Interminable intimidation

A Reuters report refers to the Thai Lawyers for Human Rights group and the military junta’s “intensifying intimidation of academics who criticize the generals’ efforts to stay in power by sending army officers to their homes…”.

The report provides the math of this:

Since the military seized power nearly two years ago, at least 77 academics have been harassed at home by officers advising them to adjust their critical mindset or ordered to attend camps for indoctrination….

At least five academics have been forced into exile….

On of the lawyers observes that the junta’s legitimacy is “stretching thin and achievements falling flat, the junta feels the pressure to silence critics to maintain its power…”.

The report records the case of “self-exiled prominent Thai academic Pavin Chachavalpongpun [who] took to social media to accuse the junta of intimidating his family in Thailand.”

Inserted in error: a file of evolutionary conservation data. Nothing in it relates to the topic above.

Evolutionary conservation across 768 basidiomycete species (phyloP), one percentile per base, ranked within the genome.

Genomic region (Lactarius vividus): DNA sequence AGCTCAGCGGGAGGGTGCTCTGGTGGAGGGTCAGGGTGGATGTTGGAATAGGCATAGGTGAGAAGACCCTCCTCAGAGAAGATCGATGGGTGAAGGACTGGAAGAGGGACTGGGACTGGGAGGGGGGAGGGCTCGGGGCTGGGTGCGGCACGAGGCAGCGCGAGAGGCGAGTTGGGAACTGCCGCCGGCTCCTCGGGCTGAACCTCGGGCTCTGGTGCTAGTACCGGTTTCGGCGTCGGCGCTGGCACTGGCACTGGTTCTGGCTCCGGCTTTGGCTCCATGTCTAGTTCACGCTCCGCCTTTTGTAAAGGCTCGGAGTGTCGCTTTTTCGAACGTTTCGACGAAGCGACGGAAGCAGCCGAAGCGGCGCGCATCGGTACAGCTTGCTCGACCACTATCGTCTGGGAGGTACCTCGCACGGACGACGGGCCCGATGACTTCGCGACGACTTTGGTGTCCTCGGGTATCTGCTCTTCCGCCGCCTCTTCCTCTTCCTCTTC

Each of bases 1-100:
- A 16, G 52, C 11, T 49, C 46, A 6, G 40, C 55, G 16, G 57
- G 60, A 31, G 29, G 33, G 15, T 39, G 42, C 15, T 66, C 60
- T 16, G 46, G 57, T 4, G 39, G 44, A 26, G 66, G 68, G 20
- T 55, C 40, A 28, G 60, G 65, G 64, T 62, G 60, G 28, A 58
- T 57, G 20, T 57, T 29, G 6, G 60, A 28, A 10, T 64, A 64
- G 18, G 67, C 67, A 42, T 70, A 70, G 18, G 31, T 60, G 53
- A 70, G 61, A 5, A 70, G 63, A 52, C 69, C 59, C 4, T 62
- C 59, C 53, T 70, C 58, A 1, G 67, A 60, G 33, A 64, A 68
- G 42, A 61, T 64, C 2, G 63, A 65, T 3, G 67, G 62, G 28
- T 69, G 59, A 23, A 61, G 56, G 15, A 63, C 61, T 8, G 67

He makes the obvious point: “To hunt me is already unacceptable. But for them to go after my family is really too much…”.

Of course, the dunces in the junta respond with ridiculous claims:

Junta spokesman Colonel Winthai Suvaree denied that the military is pursuing academics with greater zeal and told Reuters he was unaware of any intimidation of Pavin’s family.

They are stupid, but these kinds of lies are evidence that the junta feels it is unconstrained in its authoritarianism yet worried that its regime can be brought down in a flash.

Kan Yuenyong, an analyst at Siam Intelligence Unit think-tank, puts it this way:

The military sees academics as a mouthpiece whose messages carry big significance…. Their criticism can do a lot to undermine the junta’s legitimacy.

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